Born Into Darkness Review

By Erin Bell |

Not even zombies can come close to matching the widespread pop culture appeal of vampires these days. They’ve gone from being the filthy monsters of European folklore to the dark, powerful and sexy stars of their own novels (Anne Rice’s The Vampire Chronicles), movies (Dracula), and TV shows (Angel, True Blood). Born Into Darkness is a hidden object game that exploits the vamp theme too, but not in a particularly compelling way.

The story centers on the unlikely pairing of the human Nathaniel Black and the vampire Amber Blythe, who set out on a quest to retrieve the legendary Shroud of Lazarus. Their journey takes on a mildly Da Vinci Code-esque vibe that references a hodgepodge of histories and legends, from the Bible to Celtic mythology, the Knights Templar to Count Vlad Tepes of Transylvania. This might be well and good if the dialogue wasn’t as flat as a pancake. Ham-fisted voice-acting and goofy-looking character portraits also contribute to the disappointing lack of chemistry between the two main characters.

Gameplay is very similar to that of Autumn’s Treasures: The Jade Coin, a game by the same developer. It falls under the subset of hidden object games that has been recently coined "FOG" or fractured object game, where players must find all the pieces of an item before it can be put back into the scene where it belongs. (Flux Family Secrets and the Mortimer Beckett series also fall under the "FOG" banner.)

Once an item is placed back into the environment (such as setting a scroll onto a podium, or placing an amulet around a statue’s neck), new item silhouettes will appear to be found, and so on and so on until the area is cleared. Areas typically have a few different scenes to explore, and players can move freely between them to find the new item fragments that frequently appear.

If you’re stuck, you can click the item’s silhouette in the inventory to see pictures of what each piece looks like. If you need to go a step further, you can click on Amber or Nathaniel’s hint gems, then click on the item silhouette that you need help with, and one of the pieces will be revealed. You can also consult your journal, which offers a checklist of tasks that still need to be done. As if that weren’t enough, areas you need to investigate further will glow briefly with a white aura to draw your attention to them.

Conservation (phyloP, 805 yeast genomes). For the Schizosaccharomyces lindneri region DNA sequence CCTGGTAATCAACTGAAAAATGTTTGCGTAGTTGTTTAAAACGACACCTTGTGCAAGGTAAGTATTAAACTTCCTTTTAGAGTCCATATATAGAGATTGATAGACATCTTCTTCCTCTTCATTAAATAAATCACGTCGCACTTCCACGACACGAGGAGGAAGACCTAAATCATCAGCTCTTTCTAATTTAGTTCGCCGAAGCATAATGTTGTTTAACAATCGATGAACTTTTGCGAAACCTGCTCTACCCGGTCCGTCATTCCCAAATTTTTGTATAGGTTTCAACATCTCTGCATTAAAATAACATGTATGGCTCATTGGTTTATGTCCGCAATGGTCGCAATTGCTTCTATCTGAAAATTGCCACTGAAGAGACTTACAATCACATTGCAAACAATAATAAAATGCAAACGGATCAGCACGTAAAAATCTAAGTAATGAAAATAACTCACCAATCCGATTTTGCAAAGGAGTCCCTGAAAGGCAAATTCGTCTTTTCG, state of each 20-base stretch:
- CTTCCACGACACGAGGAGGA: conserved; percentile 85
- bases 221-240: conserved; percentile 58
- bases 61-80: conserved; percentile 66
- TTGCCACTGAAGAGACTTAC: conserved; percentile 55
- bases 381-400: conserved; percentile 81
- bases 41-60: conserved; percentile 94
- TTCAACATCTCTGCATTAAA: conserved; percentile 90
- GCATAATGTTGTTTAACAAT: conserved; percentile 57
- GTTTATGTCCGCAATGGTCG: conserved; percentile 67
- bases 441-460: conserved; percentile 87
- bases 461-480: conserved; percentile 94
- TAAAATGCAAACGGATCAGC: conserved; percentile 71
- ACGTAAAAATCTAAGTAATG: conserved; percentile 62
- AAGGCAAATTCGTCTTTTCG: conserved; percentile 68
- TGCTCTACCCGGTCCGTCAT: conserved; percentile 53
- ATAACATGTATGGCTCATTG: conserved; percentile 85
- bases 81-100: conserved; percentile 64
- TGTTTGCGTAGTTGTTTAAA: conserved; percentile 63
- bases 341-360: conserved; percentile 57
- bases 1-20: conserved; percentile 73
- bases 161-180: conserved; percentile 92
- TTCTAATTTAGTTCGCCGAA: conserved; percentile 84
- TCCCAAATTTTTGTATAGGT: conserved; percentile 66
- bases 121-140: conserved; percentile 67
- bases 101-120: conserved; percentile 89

The catch with using hints is that certain items can only be found by Nathaniel’s hints, while Amber’s hints will only work on the other half. You can six hints per level (three each for Nathan and Amber), but you can earn more by playing mini-games. In Nathaniel’s mini-game you have to click on specific words in a jumble, and in Amber’s it’s matching ghosts with their portrait. Neither mini-game is particularly hard, nor are the puzzles that appear from time to time over the regular course of the game.

Puzzles can’t be skipped, so I suppose it’s a good thing that they’re easy. As well, it’s not always obvious where completed items are meant to be placed, so the fact that hotspots light up with a white silhouette at least saves the player some of frustration of random clicking. But doesn’t making a game too easy defeat the point a little?

The game does have some good music, and the graphics are nice enough, but we have to call the game out for recycling certain scenes wholesale from Autumn’s Treasures. (The museum at the beginning of Born to Darkness will look familiar to anyone who’s made it to Chapter 9 of Autumn’s Treasures, for example.)

It’s not that Born Into Darkness is particularly frustrating or broken, but there’s a tedious paint-by-numbers feel to the gameplay and production values that makes the overall experience disappointing.

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